Baby Feeding Schedule
New parents are often overwhelmed with all the decisions that are involved in taking care of a baby. After all, babies don't exactly come with instructions! Your baby depends on you to make all of the right decisions for him, and that is a huge responsibility. Don't worry, though. Most of the decisions are fairly simple, and loving your baby will be the easiest thing you can do. There are a few points you should remember, however, as you begin putting your baby on a feeding schedule.
The First Four Months
Actually, the first four to six months are easy when it comes to deciding what your baby should eat. Most pediatricians recommend that you give your baby only breast milk or formula for the first four to six months of her life.
Years ago, many pediatricians told parents to mix baby cereal with formula or breast milk and give the mixture to infants as young as two or three weeks. They believed that this would help the infant sleep for longer periods. Today, however, pediatricians realize that giving some type of solid food before the ages of four to six months can actually increase the chances of food allergies, and solid food can also be hard on an infant's immature digestive system. So, until your pediatrician gives you the go-ahead, you should only give your baby breast milk or formula.
In the first couple of months, you may need to feed your baby every two to three hours, especially if you are breastfeeding. Eventually, the feeding schedule may be stretched out to three or four hours, and you will also notice that your baby is able to go longer between feedings at night. It is important, though, that you feed your infant when he is hungry. Now is not the time to try and force a strict feeding schedule.
Four to Six Months
At approximately four to six months, you have probably begun introducing your baby to solids under the guidance of your pediatrician. While breast milk or formula should still be her main source of nutrition, you can begin feeding her solids a couple of times a day.
In the beginning, you are really feeding her just enough to help her become familiar with taking food from a spoon and swallowing. Eventually, she'll look forward to the various foods that you give her.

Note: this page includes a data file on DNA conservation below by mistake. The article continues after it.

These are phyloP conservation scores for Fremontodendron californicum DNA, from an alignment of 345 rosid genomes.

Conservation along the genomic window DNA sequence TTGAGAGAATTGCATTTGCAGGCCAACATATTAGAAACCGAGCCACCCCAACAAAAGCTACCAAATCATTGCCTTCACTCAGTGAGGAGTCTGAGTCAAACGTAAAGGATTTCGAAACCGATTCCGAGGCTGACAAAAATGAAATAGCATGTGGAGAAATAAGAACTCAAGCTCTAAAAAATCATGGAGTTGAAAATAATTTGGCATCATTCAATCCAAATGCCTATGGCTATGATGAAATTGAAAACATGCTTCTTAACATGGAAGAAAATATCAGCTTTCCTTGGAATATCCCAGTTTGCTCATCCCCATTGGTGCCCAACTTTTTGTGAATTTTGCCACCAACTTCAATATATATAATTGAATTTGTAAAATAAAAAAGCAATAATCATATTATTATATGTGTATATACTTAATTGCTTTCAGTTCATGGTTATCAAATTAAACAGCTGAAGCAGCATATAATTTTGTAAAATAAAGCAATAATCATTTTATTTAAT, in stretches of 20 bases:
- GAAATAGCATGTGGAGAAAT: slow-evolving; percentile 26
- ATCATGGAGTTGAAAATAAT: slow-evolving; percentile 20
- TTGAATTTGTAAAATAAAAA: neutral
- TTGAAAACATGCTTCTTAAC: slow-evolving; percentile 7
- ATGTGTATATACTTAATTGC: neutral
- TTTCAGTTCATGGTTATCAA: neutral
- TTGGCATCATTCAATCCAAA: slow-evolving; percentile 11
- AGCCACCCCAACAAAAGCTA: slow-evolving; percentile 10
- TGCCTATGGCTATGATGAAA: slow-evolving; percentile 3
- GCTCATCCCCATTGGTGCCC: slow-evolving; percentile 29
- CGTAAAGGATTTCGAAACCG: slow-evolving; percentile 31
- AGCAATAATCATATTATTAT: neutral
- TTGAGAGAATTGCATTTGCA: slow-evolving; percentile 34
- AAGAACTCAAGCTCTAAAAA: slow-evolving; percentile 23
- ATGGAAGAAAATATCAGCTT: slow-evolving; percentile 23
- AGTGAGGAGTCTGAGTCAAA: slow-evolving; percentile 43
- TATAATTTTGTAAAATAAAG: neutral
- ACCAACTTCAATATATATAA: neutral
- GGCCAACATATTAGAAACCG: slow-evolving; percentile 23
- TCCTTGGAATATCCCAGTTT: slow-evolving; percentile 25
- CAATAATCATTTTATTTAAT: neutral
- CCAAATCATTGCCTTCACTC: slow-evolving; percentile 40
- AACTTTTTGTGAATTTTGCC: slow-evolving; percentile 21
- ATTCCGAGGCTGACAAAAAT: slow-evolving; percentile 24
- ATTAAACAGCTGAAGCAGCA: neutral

For the first couple of weeks, you should stick to baby cereals, such as rice, oatmeal, or barley. These can be mixed with formula or breast milk. Do not force your baby to eat. She may only be interested in a few bites. It is better to feed her when she might be a little hungry but not ravenous. She'll only get angry if you try to satisfy her hunger with cereal when she really wants milk.
Six to Eight Months
Once your baby has become adept at eating baby cereal, you can begin expanding her diet. Some pediatricians recommend fruit before vegetables; others recommend vegetables before fruit; and still others really don't make a difference between the two.
What is more important is how you introduce these new foods to your baby. You should give one new food at a time and wait several days before introducing the next new food. By doing this, you can check for food allergies, and if your child does have an allergic reaction, you can quickly narrow down the offending food.
By the time your baby is around eight months old, you will probably be feeding her a schedule of breakfast, lunch, and dinner. You will still need to give her plenty of breast milk or formula, too, though. You can give her milk with her meal, or you can give her juice if she is over six months old. Refrain from giving her citrus juice, however, until she is older.
Eight Months to Twelve Months
As your baby continues to grow, you can begin to add more food items, and these can include baby food dinners. Dinners are great because they mix meats with vegetables and/or pasta or rice. Because your baby still doesn't have many teeth, you will probably want to stick with foods that are labeled "first foods" or "second foods".
In fact, you may begin with first foods, but you should progress to second foods by the time your baby is at least ten months, so that he can become accustomed to the different textures of food.
By the time your baby is ten months old, you should be able to give him foods from your own plate as long as you can mash them up. You do need to avoid foods that are choking hazards, such as nuts, peanut butter, grapes, hard candies, hot dogs, etc.
Once your child reaches his first birthday, he should be eating almost anything that isn't hard for him to chew and swallow. You will have gradually dropped some of his bottle feedings or breast feedings, and many pediatricians tell parents that they can switch their children to whole milk at one year.
You may discover that certain months find your baby wanting to nibble all day long. Just when you think you are raising a little pig, she refuses to eat a meal or two. Babies have growth spurts when their bodies need more calories and nutrition. You should follow your baby's need. She'll let you know when she is hungry. Continue to offer her a variety of foods, but don't try to force her to eat more than she wants. Putting your baby on a feeding schedule can be trying at times, but you and your baby can also enjoy many mealtimes together.
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